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Whaling in Iceland permitted

Minister of Fisheries, Einar K. Gudfinnsson, announced in parliament yesterday that commercial whaling in Iceland will resume after a 17 year ban.

Gudfinnsson made the decision in accordance with the government’s policy on sustainable whaling for the 2006-2007 hunting season. This is reported in all the main media.

The Minister of Fisheries decided to limit whaling to nine fin whales and 30 minke whales in addition to the 39 minkes that Iceland’s Marine Institute is allowed to hunt for scientific purposes in 2007.

According to mbl.is, the Marine Institute suggested that up to 400 minkes and 200 fin whales could be hunted yearly for sustainable whaling.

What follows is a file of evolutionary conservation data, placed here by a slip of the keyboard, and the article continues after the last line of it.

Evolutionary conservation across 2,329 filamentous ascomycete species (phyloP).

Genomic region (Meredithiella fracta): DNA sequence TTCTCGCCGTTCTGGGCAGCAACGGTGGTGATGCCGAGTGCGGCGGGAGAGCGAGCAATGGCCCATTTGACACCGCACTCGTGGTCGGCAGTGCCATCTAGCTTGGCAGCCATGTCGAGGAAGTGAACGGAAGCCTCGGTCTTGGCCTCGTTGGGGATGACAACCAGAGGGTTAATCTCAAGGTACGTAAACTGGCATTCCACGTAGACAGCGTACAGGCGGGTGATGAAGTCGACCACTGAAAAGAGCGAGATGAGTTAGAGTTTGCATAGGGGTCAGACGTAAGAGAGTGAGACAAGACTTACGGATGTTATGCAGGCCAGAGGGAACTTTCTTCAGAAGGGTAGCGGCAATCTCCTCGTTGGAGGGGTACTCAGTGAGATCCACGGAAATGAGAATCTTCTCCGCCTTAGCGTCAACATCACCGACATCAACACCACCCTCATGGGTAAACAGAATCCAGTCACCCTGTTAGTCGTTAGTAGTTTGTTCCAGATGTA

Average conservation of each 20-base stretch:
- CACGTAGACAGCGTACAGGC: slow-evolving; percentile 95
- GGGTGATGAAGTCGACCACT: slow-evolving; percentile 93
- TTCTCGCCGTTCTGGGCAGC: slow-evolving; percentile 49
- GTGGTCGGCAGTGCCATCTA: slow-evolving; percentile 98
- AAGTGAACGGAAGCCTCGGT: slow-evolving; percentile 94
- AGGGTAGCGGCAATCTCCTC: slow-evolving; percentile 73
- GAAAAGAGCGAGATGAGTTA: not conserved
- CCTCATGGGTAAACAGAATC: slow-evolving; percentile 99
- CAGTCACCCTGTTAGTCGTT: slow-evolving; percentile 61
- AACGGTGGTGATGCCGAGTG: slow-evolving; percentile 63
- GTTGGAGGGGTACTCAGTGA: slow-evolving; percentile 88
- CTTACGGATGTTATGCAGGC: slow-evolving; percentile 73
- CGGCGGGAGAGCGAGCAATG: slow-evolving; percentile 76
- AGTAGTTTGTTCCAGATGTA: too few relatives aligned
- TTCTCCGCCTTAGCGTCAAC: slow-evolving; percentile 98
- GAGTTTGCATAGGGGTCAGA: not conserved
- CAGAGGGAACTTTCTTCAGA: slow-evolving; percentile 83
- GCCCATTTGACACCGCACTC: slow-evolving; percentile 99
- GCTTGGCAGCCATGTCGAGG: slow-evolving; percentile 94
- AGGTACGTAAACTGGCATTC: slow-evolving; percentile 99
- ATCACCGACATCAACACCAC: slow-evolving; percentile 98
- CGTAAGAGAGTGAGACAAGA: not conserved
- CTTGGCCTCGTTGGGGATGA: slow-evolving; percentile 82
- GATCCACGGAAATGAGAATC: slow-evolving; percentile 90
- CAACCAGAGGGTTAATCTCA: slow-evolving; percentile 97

The Scientific Committee of the International Whaling Commission (IWC) and the North Atlantic Marine Mammal Commission (NAMMCO) have estimated how many whales there are in the Central North Atlantic.

According to their estimation, there are 25,800 fin whales and 43,600 minke whales in Icelandic waters. The Minister’s decision means that 0.2 per cent of all minkes can be hunted and only 0.04 per cent of all fin whales.

Other IWC member nations, including the USA, Norway, Japan and Greenland, hunt whales commercially in accordance with the Commission’s rules. Iceland became a member in 2002.

Bladid reports that the British government has criticized Iceland’s decision to resume whaling and urges the Minister of Fisheries to reconsider. The British government predicts that whaling will have negative effect on Iceland’s image.

To read yesterday’s story on whaling, click here.

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